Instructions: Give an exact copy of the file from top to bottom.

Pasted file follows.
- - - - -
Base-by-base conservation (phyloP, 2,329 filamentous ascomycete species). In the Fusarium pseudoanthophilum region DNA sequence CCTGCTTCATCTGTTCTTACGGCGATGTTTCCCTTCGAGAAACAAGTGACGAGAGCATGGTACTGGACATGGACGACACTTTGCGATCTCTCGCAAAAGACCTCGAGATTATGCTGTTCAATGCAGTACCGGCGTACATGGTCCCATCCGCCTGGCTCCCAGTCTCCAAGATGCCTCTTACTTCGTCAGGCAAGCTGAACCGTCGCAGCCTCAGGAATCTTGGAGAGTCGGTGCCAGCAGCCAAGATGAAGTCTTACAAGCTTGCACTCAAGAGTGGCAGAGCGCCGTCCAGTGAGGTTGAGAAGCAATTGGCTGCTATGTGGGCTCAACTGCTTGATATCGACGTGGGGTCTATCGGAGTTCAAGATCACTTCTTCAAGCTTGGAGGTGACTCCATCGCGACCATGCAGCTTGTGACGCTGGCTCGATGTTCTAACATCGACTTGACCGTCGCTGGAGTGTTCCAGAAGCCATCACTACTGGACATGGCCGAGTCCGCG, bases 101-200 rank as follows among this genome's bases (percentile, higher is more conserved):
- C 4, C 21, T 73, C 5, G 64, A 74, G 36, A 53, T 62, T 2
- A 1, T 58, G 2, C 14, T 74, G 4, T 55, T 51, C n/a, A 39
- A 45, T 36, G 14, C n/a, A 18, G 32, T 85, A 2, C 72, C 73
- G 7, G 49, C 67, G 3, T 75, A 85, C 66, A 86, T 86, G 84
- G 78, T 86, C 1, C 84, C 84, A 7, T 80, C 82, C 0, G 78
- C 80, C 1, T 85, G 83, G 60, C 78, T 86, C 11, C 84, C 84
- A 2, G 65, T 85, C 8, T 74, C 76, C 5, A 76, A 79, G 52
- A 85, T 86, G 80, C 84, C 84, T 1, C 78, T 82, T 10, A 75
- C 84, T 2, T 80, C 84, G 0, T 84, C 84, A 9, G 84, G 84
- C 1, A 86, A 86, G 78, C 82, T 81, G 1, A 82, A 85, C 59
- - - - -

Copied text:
Base-by-base conservation (phyloP, 2,329 filamentous ascomycete species). In the Fusarium pseudoanthophilum region DNA sequence CCTGCTTCATCTGTTCTTACGGCGATGTTTCCCTTCGAGAAACAAGTGACGAGAGCATGGTACTGGACATGGACGACACTTTGCGATCTCTCGCAAAAGACCTCGAGATTATGCTGTTCAATGCAGTACCGGCGTACATGGTCCCATCCGCCTGGCTCCCAGTCTCCAAGATGCCTCTTACTTCGTCAGGCAAGCTGAACCGTCGCAGCCTCAGGAATCTTGGAGAGTCGGTGCCAGCAGCCAAGATGAAGTCTTACAAGCTTGCACTCAAGAGTGGCAGAGCGCCGTCCAGTGAGGTTGAGAAGCAATTGGCTGCTATGTGGGCTCAACTGCTTGATATCGACGTGGGGTCTATCGGAGTTCAAGATCACTTCTTCAAGCTTGGAGGTGACTCCATCGCGACCATGCAGCTTGTGACGCTGGCTCGATGTTCTAACATCGACTTGACCGTCGCTGGAGTGTTCCAGAAGCCATCACTACTGGACATGGCCGAGTCCGCG, bases 101-200 rank as follows among this genome's bases (percentile, higher is more conserved):
- C 4, C 21, T 73, C 5, G 64, A 74, G 36, A 53, T 62, T 2
- A 1, T 58, G 2, C 14, T 74, G 4, T 55, T 51, C n/a, A 39
- A 45, T 36, G 14, C n/a, A 18, G 32, T 85, A 2, C 72, C 73
- G 7, G 49, C 67, G 3, T 75, A 85, C 66, A 86, T 86, G 84
- G 78, T 86, C 1, C 84, C 84, A 7, T 80, C 82, C 0, G 78
- C 80, C 1, T 85, G 83, G 60, C 78, T 86, C 11, C 84, C 84
- A 2, G 65, T 85, C 8, T 74, C 76, C 5, A 76, A 79, G 52
- A 85, T 86, G 80, C 84, C 84, T 1, C 78, T 82, T 10, A 75
- C 84, T 2, T 80, C 84, G 0, T 84, C 84, A 9, G 84, G 84
- C 1, A 86, A 86, G 78, C 82, T 81, G 1, A 82, A 85, C 59